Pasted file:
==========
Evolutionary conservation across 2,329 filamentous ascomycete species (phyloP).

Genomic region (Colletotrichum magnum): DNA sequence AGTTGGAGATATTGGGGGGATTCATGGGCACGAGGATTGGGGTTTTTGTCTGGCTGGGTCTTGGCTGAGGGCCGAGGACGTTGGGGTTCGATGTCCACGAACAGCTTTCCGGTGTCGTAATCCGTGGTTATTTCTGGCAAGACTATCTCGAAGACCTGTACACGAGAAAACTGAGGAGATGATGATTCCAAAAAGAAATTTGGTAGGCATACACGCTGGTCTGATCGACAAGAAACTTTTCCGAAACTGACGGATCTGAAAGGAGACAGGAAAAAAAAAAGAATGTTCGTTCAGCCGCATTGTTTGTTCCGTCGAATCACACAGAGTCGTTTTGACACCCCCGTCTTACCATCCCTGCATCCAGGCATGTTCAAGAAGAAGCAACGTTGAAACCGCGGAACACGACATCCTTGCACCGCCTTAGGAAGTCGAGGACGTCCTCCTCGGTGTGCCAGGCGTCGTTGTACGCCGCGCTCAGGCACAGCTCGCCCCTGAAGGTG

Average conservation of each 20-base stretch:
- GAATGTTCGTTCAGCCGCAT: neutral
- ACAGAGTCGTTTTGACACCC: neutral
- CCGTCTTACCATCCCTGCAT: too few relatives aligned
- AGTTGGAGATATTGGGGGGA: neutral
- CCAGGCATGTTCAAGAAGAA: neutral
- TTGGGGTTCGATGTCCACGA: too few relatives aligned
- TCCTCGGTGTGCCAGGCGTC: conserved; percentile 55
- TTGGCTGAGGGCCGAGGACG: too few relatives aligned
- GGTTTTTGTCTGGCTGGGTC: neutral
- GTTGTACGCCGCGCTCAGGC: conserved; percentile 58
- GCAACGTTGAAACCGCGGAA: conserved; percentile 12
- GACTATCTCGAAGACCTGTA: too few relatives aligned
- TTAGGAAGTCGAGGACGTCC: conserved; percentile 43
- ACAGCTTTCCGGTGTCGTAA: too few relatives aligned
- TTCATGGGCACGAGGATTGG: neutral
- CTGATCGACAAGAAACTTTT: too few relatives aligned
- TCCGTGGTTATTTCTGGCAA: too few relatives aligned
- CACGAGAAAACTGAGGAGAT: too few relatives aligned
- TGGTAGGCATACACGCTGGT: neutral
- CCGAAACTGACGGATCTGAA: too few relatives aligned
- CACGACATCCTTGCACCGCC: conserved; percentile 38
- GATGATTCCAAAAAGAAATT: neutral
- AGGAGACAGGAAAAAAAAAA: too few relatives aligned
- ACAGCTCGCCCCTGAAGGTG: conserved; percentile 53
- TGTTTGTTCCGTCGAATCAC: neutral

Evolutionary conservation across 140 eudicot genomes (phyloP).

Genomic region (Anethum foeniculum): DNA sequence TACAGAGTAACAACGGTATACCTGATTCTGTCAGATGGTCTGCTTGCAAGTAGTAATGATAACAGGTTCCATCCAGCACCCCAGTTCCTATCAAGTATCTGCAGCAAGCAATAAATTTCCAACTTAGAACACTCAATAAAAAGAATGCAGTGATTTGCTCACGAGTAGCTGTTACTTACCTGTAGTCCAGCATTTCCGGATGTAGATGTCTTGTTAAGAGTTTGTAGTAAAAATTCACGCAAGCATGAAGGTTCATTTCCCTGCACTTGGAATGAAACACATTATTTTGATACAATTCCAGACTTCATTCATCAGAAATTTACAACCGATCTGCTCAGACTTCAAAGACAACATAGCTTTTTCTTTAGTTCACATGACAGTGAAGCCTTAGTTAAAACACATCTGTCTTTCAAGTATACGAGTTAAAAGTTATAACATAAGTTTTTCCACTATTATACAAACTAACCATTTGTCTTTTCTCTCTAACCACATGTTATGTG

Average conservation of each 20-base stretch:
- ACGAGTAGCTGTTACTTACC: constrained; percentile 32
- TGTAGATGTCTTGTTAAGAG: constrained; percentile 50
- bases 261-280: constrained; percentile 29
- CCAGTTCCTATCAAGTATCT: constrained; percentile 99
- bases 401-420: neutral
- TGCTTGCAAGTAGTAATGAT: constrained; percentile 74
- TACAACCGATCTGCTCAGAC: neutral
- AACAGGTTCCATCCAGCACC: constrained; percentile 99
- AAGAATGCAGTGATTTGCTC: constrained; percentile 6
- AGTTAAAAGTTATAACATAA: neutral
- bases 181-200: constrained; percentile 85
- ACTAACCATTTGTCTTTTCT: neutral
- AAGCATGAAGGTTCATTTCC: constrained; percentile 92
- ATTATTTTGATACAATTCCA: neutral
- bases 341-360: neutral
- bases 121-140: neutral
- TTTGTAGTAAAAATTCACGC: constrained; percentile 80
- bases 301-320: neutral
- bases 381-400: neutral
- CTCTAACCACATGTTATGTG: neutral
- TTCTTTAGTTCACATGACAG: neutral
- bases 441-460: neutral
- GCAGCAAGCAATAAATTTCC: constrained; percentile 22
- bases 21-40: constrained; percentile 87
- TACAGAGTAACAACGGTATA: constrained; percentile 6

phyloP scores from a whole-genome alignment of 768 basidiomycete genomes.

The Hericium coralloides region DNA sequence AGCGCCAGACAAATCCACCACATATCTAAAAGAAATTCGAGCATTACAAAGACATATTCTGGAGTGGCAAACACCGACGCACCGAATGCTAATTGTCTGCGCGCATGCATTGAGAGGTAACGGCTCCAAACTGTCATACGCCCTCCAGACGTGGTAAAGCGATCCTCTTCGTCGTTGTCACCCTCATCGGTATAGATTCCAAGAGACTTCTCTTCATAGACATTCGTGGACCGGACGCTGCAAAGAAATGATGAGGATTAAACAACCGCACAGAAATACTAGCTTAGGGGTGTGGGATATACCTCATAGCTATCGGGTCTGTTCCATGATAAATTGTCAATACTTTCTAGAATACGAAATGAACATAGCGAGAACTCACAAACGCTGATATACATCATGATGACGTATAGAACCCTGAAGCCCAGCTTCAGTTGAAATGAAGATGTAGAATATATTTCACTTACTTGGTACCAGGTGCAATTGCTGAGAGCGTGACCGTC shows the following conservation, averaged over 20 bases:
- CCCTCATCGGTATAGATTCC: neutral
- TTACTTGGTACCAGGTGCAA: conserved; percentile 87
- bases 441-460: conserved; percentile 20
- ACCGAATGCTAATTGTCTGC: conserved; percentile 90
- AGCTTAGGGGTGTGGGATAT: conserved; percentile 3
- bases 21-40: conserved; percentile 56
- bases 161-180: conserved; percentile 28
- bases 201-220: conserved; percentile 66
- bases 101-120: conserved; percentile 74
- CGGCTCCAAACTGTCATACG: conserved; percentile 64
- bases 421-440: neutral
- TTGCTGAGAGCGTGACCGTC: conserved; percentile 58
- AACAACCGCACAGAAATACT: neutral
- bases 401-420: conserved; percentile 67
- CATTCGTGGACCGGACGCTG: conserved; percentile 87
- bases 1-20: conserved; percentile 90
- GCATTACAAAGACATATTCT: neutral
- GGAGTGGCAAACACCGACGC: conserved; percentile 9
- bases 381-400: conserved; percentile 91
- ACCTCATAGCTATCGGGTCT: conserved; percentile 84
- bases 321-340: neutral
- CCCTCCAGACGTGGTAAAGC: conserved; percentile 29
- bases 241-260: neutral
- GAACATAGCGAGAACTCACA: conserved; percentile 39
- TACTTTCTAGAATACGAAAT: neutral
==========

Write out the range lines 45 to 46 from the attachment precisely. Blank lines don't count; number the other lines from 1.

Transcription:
- ATTATTTTGATACAATTCCA: neutral
- bases 341-360: neutral